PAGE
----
Competitions are held at the Regional, Divisional, and National levels. Each Division typically crowns a Divisional Champion in each class, awarded by winning a single event. Similarly, a National Champion in each class is awarded by winning the class at the National Championship (usually referred to as "Nationals") held in September. In 2009, the Solo Nationals moved to the Lincoln Airpark in Lincoln, Nebraska.11 Individual National-level events, called "National Tours," are held throughout the racing season. They have now introduced "match tours" which are a combination of a pro solo event and an autocross event. At these tours is where our kart drivers became champions among adults.A prime example of this is Kate Regganie and Kevin Teague. They are the youngest km and kml drivers to have ever driven, they complimented this succession with both of them trophying at the 2013 National Championships. The SCCA also holds National-level events in an alternate format called ProSolo. In ProSolo, two cars compete at the same time on mirror-image courses with drag racing-style starts, complete with reaction and 60-foot times. Class winners and other qualifiers (based on time differential against the class winner) then compete in a handicapped elimination round called the "Challenge". Points are awarded both in class competition and in Challenge competition, and an annual champion is crowned each September at the Pro Finale event in Lincoln, Nebraska.
The SCCA sanctions RallyCross events, similar to autocross, but on a non-paved course.12 SCCA ProRally was a national performance rally series similar to the World Rally Championship. At the end of the 2004 season SCCA dropped ProRally and ClubRally. A new organization, Rally America, picked up both series starting in 2005.
Road rallies are run on open, public roads.13 These are not races in the sense of speed, but of precision and navigation. The object is to drive on time, arriving at checkpoints with the proper amount of elapsed time from the previous checkpoint. Competitors do not know where the checkpoints are.
In recent years, SCCA has expanded and re-organized some of the higher-speed events under the "Time Trials" banner.14 These include Performance Driving eXperience (PDX), Club Trials, Track Trials, and Hill Climb events. PDX events are non-competition HPDE-type events and consist of drivers-education and car control type of classroom learning combined with on-track instruction.
The SCCA is organized into nine divisions and 115 regions, each organizing events in that area to make the events more accessible to people throughout the country. The number of divisions has increased since the SCCA's foundation. Northern Pacific and Southern Pacific started as a single Pacific Coast Division until dividing in 1966. Rocky Mountain Division is a relatively recent split. The Great Lakes Division was split from the Central Division at the end of 2006.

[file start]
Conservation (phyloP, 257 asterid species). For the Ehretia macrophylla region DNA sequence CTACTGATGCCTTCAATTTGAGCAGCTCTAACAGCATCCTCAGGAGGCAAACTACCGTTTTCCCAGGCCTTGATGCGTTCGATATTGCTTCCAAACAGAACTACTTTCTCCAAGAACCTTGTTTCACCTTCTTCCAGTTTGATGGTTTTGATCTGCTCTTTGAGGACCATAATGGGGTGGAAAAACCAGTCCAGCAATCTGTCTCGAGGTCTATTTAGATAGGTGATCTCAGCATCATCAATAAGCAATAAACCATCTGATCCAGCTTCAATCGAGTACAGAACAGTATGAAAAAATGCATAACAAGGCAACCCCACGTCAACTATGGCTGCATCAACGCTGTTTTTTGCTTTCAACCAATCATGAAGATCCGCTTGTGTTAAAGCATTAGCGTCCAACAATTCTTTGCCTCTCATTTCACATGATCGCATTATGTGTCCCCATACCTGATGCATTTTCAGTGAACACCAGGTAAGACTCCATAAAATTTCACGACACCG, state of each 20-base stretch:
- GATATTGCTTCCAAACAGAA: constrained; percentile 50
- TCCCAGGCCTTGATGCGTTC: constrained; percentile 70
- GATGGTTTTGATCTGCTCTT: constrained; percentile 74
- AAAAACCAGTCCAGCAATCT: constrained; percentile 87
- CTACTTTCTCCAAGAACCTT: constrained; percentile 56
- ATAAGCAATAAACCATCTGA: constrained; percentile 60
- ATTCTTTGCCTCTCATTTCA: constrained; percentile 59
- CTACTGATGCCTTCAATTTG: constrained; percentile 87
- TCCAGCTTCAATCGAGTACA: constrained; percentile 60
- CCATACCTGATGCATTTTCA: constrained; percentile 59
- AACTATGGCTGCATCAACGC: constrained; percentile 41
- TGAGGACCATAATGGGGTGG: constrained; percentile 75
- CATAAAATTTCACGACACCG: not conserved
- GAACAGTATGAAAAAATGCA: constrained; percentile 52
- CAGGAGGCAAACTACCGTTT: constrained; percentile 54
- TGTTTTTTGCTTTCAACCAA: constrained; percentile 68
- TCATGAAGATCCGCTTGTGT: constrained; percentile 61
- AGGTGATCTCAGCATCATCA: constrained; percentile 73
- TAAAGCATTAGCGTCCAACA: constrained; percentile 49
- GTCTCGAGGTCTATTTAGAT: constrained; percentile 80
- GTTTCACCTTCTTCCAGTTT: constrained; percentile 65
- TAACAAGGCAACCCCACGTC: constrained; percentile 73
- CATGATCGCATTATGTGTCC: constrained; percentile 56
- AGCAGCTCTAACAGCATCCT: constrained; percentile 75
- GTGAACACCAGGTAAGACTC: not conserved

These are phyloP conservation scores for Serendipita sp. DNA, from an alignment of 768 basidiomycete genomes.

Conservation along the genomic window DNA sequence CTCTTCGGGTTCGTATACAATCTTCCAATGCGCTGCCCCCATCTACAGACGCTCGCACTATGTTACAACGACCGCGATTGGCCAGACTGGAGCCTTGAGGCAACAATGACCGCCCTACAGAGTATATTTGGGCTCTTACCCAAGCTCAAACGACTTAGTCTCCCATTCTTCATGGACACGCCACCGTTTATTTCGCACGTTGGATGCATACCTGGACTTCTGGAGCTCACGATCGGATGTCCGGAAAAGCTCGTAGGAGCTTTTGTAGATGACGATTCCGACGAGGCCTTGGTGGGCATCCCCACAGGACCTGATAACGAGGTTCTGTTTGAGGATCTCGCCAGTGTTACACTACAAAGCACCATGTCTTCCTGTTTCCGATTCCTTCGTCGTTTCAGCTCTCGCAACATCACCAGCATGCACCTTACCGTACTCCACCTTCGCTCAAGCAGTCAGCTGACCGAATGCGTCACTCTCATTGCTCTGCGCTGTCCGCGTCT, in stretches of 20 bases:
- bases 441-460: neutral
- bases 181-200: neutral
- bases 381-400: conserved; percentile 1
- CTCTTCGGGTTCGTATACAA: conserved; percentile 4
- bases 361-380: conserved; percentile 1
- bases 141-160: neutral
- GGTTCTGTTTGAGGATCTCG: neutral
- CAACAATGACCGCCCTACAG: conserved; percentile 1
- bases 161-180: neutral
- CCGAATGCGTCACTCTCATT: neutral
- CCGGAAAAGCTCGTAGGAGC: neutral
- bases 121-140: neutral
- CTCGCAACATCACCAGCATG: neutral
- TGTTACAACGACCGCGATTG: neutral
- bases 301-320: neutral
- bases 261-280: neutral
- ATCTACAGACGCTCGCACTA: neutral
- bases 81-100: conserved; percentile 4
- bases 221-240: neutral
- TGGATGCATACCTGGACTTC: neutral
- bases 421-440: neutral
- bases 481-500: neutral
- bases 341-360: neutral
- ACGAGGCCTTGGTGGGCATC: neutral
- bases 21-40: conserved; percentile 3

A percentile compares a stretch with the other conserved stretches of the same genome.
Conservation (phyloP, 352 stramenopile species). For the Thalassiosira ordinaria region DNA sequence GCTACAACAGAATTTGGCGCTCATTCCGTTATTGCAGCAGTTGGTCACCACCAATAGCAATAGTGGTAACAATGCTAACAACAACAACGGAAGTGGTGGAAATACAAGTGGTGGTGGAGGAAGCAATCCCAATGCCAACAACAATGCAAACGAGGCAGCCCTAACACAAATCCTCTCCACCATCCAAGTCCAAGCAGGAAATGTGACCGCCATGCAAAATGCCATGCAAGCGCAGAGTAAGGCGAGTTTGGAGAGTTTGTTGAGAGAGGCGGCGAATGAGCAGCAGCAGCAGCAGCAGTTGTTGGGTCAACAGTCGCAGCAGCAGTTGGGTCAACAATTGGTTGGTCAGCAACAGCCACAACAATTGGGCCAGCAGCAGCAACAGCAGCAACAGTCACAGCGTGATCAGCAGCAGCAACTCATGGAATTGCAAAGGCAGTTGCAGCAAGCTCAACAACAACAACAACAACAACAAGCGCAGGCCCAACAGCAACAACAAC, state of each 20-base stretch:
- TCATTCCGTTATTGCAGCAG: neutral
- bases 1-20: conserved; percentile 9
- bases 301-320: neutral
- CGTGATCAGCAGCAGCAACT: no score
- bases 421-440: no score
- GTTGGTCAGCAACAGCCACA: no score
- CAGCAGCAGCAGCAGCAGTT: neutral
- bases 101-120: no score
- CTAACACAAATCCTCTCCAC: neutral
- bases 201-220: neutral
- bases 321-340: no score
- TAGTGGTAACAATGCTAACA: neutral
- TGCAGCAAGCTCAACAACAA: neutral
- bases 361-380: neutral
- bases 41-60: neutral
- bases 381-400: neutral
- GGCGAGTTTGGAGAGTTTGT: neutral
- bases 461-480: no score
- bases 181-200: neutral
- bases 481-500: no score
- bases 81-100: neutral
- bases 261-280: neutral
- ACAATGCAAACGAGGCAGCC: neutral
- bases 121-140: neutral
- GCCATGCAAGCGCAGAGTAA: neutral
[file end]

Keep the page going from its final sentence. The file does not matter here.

The Northern Pacific Division consists of Alaska, Northern California, Idaho, Western Montana, Northern Nevada, Oregon, and Washington. The Southern Pacific Division consists of Arizona, Southern California, Hawaii, and Nevada. The Rocky Mountain Division consists of Colorado, Eastern Montana, New Mexico, Utah, and Wyoming. The Southwest Division consists of Louisiana, Texas, and coastal Mississippi. The Midwest Division consists of Arkansas, Southern Illinois, Western Iowa, Kansas, Northern Mississippi, Missouri, Nebraska, Oklahoma, and Western Tennessee. The Central Division consists of Northern Illinois, Minnesota, Eastern Iowa, North Dakota, South Dakota, Upper Peninsula of Michigan and Wisconsin. The Great Lakes Division consists of Kentucky, Ohio, Indiana, Lower Peninsula of Michigan, and Southern West Virginia. The Southeast Division consists of Alabama, Florida, Georgia, North Carolina, South Carolina, Eastern Tennessee, and Southern Virginia. The Northeast Division consists of Connecticut, Delaware, Maine, Maryland, Massachusetts, New Hampshire, New Jersey, New York, Pennsylvania, Rhode Island, Vermont, and Northern Virginia.
- See footnote15
- Jaslow, Russell. "The Ardent Alligator and The 1949 Watkins Glen Grand Prix". Auto Racing History. Retrieved 29 May 2010.
- "The History of VIR and Road Racing". Virginia International Raceway. Retrieved 29 May 2010.
- Welty, Richard. "Introduction to the SCCA". North American Motorsports Pages. Retrieved 29 May 2010.
- Krejčí, Martin. "SCCA National Sports Car Championship 1951". Racing Sports Cars. Retrieved 29 May 2010.
- "SCCA Announces 2007 Hall of Fame Class". Sports Car Club of America. 22 November 2006. Archived from the original on 5 December 2006.
- Gousseau, Alexis (23 April 2006). "A tribute to John Bishop". IMSAblog. Retrieved 29 May 2010.
- 70 years of the SCCA - Racer Magazine, 30 January 2014
- "Club Racing". Sports Car Club of America. Retrieved 29 May 2010.
- "Jerry Hansen Race Car Driver | E3 Sparkplug News". Retrieved 16 May 2012.
- "Solo". Sports Car Club of America. Retrieved 29 May 2010.
- "SCCA Solo National Championships Move to Lincoln". 11 November 2008. Retrieved 29 May 2010.
- "Rallycross". Sports Car Club of America. Retrieved 29 May 2010.
- "Road Rally". Sports Car Club of America. Retrieved 29 May 2010.
- "Club Racing: Time Trials". Sports Car Club of America. Retrieved 29 May 2010.
- SCCA Awards webpage. Retrieved 7 August 2010.
- SCCA official website
- SCCA Pro Racing official website
- SCCA Awards
- 1950s SCCA Race Results
- How professional racing changed the SCCA – and the world - Jeff Zurschmeide, Racer Magazine, 10 February 2014